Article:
Chromatin remodeling mediated by the FOXA1/A2 transcription factors activates CFTR expression in intestinal epithelial cells.
Kerschner JL., Gosalia N., Leir S-H., Harris A.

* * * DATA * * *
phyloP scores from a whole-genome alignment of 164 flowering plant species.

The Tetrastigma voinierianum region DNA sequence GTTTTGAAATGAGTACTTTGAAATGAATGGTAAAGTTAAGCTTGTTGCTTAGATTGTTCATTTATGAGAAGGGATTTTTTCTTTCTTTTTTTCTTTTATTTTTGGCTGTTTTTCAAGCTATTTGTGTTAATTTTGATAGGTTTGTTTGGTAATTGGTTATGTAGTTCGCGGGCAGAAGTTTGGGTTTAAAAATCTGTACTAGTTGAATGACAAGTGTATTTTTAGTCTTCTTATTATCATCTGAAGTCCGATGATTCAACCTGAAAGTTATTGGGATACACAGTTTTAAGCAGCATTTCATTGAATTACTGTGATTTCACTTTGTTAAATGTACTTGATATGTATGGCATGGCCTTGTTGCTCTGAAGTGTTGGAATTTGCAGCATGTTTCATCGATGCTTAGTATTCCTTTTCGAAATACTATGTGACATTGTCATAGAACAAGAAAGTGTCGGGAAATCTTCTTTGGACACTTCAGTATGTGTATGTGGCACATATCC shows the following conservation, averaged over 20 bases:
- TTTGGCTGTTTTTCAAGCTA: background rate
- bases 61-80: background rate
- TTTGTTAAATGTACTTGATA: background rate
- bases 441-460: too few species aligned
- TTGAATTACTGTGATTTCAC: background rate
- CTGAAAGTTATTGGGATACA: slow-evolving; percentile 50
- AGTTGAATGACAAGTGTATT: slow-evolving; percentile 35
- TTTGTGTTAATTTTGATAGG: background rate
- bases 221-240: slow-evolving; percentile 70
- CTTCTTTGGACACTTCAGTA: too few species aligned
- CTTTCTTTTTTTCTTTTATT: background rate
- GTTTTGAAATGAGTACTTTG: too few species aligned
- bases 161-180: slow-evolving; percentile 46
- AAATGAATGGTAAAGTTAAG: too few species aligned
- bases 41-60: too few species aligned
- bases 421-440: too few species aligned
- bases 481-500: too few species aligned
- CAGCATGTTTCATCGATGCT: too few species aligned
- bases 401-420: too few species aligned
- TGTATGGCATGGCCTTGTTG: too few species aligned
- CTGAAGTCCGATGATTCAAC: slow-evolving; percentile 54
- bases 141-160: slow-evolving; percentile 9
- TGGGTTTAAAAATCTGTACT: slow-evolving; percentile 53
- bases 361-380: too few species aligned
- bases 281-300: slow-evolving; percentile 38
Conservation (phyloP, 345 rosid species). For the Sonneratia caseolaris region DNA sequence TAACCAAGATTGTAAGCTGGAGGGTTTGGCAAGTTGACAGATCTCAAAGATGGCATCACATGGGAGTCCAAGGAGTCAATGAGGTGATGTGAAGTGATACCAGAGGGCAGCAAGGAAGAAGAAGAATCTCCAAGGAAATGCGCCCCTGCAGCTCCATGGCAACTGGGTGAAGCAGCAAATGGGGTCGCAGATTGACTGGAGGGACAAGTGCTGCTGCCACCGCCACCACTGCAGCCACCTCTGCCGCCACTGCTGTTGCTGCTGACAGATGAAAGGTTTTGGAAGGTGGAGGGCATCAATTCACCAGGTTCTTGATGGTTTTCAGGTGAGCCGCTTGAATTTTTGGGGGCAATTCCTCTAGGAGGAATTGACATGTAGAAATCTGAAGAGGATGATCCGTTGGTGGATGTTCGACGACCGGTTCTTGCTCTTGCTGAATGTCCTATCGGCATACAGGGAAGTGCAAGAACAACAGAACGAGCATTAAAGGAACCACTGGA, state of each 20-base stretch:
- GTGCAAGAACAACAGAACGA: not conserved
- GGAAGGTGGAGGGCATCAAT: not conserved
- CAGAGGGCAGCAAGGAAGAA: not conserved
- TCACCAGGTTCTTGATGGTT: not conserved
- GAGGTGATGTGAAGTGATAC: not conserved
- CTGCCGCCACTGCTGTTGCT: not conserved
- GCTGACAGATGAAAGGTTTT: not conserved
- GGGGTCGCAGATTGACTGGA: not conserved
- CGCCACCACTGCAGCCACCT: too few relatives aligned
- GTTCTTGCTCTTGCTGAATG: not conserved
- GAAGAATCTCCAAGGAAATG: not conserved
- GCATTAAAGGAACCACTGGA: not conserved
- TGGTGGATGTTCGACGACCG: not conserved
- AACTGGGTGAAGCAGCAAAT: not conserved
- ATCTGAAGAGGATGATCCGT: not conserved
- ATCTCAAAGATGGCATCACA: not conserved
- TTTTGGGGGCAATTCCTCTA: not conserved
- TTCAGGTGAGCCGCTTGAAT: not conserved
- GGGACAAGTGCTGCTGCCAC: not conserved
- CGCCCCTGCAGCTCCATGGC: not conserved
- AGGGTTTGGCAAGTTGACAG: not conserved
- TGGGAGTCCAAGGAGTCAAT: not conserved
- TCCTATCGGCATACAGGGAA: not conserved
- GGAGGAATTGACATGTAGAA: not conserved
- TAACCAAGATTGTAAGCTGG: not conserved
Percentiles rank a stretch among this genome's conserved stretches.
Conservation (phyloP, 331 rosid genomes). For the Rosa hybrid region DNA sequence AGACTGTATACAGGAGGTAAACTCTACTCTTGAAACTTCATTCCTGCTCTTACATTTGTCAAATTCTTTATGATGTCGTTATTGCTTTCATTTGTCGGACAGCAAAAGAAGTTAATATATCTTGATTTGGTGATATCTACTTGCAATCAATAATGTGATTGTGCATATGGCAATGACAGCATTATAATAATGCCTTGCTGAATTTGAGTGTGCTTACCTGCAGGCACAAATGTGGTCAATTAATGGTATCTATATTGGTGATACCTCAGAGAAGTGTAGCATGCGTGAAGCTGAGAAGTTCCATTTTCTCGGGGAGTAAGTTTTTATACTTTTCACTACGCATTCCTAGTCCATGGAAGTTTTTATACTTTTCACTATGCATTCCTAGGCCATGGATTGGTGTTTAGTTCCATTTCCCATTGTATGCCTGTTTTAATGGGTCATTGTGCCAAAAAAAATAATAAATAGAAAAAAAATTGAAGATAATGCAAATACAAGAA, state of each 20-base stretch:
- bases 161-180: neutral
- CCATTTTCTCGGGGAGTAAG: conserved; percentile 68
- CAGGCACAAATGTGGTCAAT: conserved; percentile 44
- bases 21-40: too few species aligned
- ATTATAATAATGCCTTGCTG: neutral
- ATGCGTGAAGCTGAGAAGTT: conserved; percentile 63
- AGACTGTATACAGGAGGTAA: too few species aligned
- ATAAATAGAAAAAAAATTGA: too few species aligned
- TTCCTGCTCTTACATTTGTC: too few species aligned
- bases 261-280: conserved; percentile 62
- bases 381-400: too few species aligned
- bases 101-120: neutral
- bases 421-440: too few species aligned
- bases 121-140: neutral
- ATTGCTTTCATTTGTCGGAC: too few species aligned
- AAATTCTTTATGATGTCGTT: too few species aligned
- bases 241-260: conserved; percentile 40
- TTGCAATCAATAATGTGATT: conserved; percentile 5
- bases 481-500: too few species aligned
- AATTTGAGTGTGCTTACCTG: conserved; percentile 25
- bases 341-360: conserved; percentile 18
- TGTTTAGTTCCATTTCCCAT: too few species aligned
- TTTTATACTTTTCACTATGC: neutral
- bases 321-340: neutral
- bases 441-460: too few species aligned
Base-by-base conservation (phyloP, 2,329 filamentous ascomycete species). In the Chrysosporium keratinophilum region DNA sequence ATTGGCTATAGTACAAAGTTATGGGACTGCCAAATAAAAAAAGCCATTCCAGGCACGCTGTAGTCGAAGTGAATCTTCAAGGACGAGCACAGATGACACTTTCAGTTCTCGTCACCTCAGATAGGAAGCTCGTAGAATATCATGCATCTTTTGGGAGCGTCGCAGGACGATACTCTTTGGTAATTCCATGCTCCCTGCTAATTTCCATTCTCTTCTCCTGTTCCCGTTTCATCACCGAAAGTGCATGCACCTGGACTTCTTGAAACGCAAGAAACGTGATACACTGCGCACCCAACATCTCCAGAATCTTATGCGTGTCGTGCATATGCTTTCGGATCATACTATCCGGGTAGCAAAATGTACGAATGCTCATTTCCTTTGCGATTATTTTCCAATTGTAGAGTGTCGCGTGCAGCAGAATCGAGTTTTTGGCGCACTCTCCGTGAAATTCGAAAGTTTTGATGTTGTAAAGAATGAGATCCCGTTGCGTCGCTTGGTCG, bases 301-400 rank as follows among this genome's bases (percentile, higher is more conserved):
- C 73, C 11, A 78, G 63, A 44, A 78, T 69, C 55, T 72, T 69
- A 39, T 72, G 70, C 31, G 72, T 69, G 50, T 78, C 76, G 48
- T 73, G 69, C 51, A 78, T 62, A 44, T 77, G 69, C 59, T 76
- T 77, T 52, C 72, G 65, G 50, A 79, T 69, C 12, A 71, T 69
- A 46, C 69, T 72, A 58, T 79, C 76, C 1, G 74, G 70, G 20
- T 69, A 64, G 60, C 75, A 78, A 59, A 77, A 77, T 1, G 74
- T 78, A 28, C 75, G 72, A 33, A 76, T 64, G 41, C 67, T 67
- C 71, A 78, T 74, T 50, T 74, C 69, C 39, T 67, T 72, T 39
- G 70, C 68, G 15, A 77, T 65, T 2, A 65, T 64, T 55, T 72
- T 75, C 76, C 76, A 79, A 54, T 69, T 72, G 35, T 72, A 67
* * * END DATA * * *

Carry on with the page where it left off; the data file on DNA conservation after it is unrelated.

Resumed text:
The forkhead box A transcription factors, FOXA1 and FOXA2, function as pioneer factors to open condensed chromatin and facilitate binding of other proteins. We showed previously that these factors are key components of a transcriptional network that drives enhancer function at the cystic fibrosis transmembrane conductance regulator (CFTR) locus in intestinal epithelial cells. The CFTR promoter apparently lacks tissue-specific regulatory elements and expression of the gene is controlled by multiple cis-acting elements, which coordinate gene expression in different cell types. Here we show that concurrent depletion of FOXA1 and FOXA2 represses CFTR expression and alters the three-dimensional architecture of the active locus by diminishing interactions between the promoter and intronic cis-acting elements. Reduction of FOXA1/A2 also modifies the enrichment profile of the active enhancer marks H3K27ac and H3K4me2 across the CFTR locus and alters chromatin accessibility at individual cis-elements. Moreover, loss of FOXA1/A2 suppresses the recruitment of other members of the transcriptional network including HNF1 and CDX2, to multiple cis-elements. These data reveal a complex molecular mechanism underlying the role of FOXA1/A2 in achieving high levels of CFTR expression in intestinal epithelial cells.